The main focus of our research is the exotic collective behavior of low dimensional electronic systems in semiconductors. Of special interest are single- and multilayer two-dimensional electron systems in ultra-clean GaAs/AlGaAs heterostructures grown by molecular beam epitaxy (MBE). Experimental probes include electrical transport, tunneling spectroscopy, and thermodynamic measurements at low temperatures (down to 10mK) and high magnetic fields (up to 17 Tesla).
Two-dimensional electron systems have been the source of some of the most spectacular discoveries in physics over the last 25 years. The integer and fractional quantized Hall effects are perhaps the best known, but dramatic findings continue to be made. For example, in conventional single layer 2D systems, recent research of our and other groups have revealed the existence of a whole new class of 2D electronic phases that resemble molecular liquid crystals. There is also a growing body of experimental evidence suggesting that under appropriate conditions, a double layer 2D electron system can condense into a remarkable new kind of superfluid state. This new state is analogous to a superconductor, only the "Cooper pairs" are excitons which consist of an electron in one layer bound to a hole in the other. Excitonic superfluidity has been sought for 40 years.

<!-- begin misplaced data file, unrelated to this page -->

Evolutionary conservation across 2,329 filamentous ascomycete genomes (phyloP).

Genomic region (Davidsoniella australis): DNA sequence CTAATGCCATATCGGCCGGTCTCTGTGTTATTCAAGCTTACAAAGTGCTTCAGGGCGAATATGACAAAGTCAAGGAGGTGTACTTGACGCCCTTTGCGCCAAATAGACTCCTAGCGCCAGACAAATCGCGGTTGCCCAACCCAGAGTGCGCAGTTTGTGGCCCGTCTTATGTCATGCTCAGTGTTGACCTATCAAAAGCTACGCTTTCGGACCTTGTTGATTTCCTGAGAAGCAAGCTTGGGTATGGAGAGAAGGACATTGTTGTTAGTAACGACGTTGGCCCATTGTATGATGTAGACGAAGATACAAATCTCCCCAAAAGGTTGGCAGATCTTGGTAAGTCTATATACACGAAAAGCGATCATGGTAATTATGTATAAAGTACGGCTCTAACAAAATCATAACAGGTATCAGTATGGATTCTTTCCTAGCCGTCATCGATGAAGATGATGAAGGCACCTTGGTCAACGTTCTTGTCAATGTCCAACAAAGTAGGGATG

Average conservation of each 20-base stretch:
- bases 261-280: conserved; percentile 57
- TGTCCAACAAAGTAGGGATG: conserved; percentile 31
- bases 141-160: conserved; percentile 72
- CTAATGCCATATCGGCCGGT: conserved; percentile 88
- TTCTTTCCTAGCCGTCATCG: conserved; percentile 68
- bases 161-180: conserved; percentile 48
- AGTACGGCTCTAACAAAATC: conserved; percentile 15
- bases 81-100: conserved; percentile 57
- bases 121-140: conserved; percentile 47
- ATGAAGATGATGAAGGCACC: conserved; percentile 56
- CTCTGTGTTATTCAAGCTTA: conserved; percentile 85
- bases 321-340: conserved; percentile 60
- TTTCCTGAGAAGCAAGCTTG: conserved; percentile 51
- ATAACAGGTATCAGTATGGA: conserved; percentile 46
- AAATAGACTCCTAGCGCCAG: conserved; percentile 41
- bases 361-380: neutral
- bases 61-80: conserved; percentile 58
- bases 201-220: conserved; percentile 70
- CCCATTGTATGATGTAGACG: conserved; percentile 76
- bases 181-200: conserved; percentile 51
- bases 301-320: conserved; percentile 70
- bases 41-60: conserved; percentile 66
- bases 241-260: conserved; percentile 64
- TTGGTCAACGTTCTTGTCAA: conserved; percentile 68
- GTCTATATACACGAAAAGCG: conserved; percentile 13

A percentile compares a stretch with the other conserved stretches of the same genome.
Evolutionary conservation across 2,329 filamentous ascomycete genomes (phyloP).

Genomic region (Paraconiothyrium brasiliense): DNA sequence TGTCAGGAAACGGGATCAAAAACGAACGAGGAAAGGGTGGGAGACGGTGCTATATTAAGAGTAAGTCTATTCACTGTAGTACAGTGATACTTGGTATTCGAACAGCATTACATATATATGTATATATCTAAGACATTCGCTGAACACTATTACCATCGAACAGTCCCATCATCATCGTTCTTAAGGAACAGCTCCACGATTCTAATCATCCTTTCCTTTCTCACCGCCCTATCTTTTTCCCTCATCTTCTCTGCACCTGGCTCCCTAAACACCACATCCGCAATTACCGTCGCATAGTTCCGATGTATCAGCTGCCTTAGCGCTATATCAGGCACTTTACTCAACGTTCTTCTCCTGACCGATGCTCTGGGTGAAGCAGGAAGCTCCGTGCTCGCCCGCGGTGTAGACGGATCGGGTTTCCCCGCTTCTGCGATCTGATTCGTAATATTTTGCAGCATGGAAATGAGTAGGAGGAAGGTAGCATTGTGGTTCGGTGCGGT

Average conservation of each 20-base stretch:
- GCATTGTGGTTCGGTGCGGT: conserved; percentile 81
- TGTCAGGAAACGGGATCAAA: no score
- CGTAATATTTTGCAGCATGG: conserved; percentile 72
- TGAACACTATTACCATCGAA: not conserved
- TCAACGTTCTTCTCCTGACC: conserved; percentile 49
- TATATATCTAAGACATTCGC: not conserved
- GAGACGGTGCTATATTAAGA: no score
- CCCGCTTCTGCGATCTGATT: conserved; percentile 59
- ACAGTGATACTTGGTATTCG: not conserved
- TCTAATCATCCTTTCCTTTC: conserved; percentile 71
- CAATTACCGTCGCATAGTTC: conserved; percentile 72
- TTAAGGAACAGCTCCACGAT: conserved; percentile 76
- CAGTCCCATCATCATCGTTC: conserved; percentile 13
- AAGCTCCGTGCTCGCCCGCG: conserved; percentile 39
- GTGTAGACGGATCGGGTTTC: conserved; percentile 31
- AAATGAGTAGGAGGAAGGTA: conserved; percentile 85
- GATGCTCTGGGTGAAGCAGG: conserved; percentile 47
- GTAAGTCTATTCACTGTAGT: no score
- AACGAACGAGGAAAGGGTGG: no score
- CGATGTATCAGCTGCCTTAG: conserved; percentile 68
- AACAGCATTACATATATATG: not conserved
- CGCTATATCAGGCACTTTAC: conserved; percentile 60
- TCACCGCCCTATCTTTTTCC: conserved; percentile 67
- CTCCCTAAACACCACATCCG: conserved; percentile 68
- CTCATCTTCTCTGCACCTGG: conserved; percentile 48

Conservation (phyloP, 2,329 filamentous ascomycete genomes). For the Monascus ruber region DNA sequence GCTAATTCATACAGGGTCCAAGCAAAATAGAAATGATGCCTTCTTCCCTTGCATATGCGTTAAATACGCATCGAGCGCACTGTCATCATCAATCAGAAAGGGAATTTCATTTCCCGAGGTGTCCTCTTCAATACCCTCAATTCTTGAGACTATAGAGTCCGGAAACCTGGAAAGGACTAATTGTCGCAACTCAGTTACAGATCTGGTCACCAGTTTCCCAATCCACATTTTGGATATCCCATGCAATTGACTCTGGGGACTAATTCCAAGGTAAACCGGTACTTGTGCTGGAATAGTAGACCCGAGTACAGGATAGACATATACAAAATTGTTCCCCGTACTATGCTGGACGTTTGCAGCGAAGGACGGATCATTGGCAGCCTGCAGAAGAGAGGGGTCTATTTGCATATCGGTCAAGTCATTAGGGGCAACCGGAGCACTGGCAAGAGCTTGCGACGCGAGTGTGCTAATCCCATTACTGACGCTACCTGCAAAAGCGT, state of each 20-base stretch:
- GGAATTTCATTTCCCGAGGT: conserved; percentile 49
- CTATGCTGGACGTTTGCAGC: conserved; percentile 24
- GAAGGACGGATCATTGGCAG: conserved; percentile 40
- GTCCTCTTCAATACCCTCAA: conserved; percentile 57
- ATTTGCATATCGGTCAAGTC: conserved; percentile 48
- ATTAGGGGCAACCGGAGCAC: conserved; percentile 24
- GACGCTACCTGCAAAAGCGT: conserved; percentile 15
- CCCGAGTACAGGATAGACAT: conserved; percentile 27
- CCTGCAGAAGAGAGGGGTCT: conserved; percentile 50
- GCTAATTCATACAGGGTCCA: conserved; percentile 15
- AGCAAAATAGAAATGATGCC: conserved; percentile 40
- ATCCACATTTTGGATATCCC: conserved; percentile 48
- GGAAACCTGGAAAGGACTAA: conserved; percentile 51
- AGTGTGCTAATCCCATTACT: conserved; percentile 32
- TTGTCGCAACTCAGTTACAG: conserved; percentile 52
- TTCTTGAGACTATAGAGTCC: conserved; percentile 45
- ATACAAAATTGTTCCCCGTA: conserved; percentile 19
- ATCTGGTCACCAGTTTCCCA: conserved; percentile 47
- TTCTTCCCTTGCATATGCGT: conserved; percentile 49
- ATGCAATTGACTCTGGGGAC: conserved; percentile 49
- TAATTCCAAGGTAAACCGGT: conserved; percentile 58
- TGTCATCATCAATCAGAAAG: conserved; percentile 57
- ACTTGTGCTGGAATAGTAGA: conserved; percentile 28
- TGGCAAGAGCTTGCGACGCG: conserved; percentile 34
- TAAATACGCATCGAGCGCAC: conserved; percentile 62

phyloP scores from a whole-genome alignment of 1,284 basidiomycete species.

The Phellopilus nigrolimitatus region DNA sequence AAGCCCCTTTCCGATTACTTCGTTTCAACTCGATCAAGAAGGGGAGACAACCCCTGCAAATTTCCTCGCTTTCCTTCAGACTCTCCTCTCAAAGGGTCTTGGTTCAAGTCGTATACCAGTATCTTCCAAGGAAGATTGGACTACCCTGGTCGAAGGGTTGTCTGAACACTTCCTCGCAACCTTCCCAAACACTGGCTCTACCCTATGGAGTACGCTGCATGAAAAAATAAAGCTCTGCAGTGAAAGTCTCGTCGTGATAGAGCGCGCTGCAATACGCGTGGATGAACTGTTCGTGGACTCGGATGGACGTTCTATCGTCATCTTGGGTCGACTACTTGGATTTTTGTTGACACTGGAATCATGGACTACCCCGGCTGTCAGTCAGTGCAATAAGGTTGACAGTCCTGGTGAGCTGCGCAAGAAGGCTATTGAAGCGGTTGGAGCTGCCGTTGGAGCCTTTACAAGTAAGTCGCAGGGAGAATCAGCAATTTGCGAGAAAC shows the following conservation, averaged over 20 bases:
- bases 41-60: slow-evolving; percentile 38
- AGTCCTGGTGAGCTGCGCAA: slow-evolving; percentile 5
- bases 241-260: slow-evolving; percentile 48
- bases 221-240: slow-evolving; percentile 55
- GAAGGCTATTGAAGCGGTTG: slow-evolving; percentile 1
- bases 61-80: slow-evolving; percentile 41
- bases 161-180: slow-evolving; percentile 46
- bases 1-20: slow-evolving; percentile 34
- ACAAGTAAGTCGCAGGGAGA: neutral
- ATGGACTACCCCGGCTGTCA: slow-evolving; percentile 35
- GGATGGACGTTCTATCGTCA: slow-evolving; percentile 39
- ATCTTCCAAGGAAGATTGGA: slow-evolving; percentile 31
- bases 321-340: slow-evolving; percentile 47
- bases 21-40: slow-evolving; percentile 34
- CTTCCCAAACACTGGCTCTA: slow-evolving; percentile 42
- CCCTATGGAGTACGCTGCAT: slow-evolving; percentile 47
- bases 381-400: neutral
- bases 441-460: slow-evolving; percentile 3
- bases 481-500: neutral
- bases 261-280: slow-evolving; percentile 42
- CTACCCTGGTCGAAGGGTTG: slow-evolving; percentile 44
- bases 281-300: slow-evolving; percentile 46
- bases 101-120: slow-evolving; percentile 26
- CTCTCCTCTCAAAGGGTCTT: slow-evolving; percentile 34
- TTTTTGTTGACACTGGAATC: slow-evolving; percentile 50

The fundamental reason that such qualitatively important results continue to be obtained is that the technique of MBE crystal growth continues to be improved. Indeed, the synergy between fundamental physics research and industrially important materials science is a key feature of our work.